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Border patrol confiscates nearly $200,000 in fake auto parts from China

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Announcements | Collision Repair | Education | Legal
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U.S. Customs and Border Protection (CBP) says it seized more than 175 counterfeit auto parts that would have been worth about $196,000 if marketed as authentic.

The Philadelphia-bound shipment, which arrived on U.S. soil from China last month, contained 177 items including air bag covers, aluminum hoods, front fenders and bumpers, and badges “bearing trademarked logos of Chevrolet, Buick, and Dodge.”

Suspecting the parts were counterfeit, CBP seized them for further inspection and shared photos and documentation with the department’s trade experts, as well as the National Highway Traffic Safety Administration (NHTSA).

Their instincts proved right, with NHTSA later confirming that the parts were non-compliant with federal vehicle safety standards. More recently, on April 3, CBP’s trade experts concluded their own investigation, also determining the parts were fake.

The counterfeit items bore “infringing trademarks that had been recorded with CBP through the e-Recordation program,” CBP said in a release. The CBP’s e-Recordation program allows trademark and copyright owners to obtain border protection of their intellectual property rights.

Charges have not yet been filed as the investigation continues.

The Automotive Anti-Counterfeiting Council (A2C2) told Repairer Driven News that many counterfeit parts closely resemble genuine parts, often making it difficult to spot them.

“Repairers (collision and mechanical) should employ common-sense research measures when evaluating suppliers and procuring replacement parts,” it said in a statement. “It is most important for shops to know and trust the source of their parts and utilize reputable supply chains.  Anyone suspecting a possible counterfeit part should contact the National Intellectual Property Rights Coordination Center or the brand protection department for that automaker.”

The latest bust came on the heels of CBP officers seizing 192 headlamps and 40 brake hoses February 28 for failing to comply with federal safety standards. In that case, parts were shipped from Taiwan to Los Angeles, and valued at about $2,500.

The cases serve as a reminder for consumers to only purchase parts from authorized dealers and avoid buying them from third-party sellers.

“Consumers in need of auto repairs should be wary of unscrupulous repair shops and greedy internet vendors that prioritize profits over the safety of their customers,” said Joseph Martella, CBP’s Philadelphia area port director. “Consumer safety is a top priority to Customs and Border Protection and CBP officers will continue to seize counterfeit goods that threaten the health and safety of American consumers.”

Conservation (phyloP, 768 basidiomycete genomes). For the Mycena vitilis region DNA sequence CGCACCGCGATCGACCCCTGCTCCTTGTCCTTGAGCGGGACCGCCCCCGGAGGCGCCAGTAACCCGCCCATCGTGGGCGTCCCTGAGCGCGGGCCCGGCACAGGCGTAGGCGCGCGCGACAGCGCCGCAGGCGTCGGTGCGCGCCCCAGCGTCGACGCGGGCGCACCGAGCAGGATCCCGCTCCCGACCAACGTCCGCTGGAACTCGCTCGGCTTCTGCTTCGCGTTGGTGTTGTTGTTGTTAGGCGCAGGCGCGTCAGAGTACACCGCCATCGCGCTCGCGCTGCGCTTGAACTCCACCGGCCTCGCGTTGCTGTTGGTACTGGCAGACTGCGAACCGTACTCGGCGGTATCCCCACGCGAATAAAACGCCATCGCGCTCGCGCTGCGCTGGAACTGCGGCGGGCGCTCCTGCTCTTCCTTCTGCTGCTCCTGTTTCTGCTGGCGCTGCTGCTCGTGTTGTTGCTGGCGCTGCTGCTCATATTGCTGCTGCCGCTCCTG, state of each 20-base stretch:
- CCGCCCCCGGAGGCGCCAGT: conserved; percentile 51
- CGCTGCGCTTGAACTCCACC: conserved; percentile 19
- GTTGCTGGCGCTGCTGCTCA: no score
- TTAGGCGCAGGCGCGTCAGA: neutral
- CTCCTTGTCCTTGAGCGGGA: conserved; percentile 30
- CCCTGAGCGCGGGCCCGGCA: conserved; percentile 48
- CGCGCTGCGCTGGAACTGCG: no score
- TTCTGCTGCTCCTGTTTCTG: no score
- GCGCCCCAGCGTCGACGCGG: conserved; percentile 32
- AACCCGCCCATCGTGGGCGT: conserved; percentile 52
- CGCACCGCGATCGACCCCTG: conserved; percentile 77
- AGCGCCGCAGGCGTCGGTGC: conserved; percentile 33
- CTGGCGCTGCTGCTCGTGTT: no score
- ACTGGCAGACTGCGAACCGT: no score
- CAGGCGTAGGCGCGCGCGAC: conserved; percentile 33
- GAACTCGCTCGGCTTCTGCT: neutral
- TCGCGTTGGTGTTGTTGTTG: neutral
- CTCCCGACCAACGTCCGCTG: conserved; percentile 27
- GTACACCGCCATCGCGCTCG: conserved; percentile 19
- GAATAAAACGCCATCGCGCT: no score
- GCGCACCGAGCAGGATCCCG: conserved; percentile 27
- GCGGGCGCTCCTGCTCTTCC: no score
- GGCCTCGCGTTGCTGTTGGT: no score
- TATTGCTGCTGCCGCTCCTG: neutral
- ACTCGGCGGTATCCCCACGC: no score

Earlier this year, a Philadelphia mechanic pleaded guilty to trafficking “hazardous” airbags into the U.S. from China and selling them to unsuspecting customers.

According to the U.S. District Attorney’s Office, Emilano Rodriguez fraudulently imported airbags from China from January 2017 through Oct. 30, 2019. He is accused of installing the defective parts in salvaged vehicles, which were then resold to consumers.

The DA’s office said that unscrupulous repairers might unknowingly buy counterfeit airbags to save money, but potentially at a great cost to drivers buying remanufactured vehicles.

“Once purchased and driven on public roads, the vehicles expose the driver, passengers and general public to the hazards associated with vehicle malfunctions due to the use of substandard parts,” it said.

“Some of these malfunctions may include tires prone to blow-outs, brakes unable to withstand the high temperatures associated with highway driving speeds, and airbags incapable of timely inflation or over-inflation that result in the death or serious injury of the driver or others exposed to the defective airbag.”

During fiscal year 2022, federal agents seized nearly 21,000 shipments containing goods that violated Intellectual Property Rights, with the packages collectively equating to nearly 25 million counterfeit goods worth $2.98 billion if marketed as genuine.

Mercedes-Benz was among the automakers to speak out against the rise in counterfeit parts last year, saying 1.86 million counterfeit products were seized in more than 650 customs and law enforcement raids in 2021 alone.

Mercedes-Benz said the issue is not only one of intellectual property rights, but of public safety as well.

“It’s often hard to visually distinguish counterfeit products from genuine parts. However, blatant differences in quality and safety quickly become apparent on the test track and on the road,” the OEM said. “The quality of counterfeit products is usually poor and they do not meet the minimum legal requirements in terms of safety. Therefore, counterfeit products pose a significant risk to the health and safety of road users.”

Mercedes-Benz recommends that buyers check unusual offers very carefully. An extremely low price, conspicuous product quality issues or sale via dubious online sources can all be red flags. “It is often even possible to see from the product images or designations that the parts cannot be genuine, since Mercedes-Benz simply doesn’t manufacture such items,” it said.

Repairers who happen upon counterfeit parts can report them online.


Featured and secondary images: Some of the Philadelphia-bound counterfeit auto parts seized by U.S. border patrol officers are pictured. (Courtesy of U.S. Customers and Border Protection)

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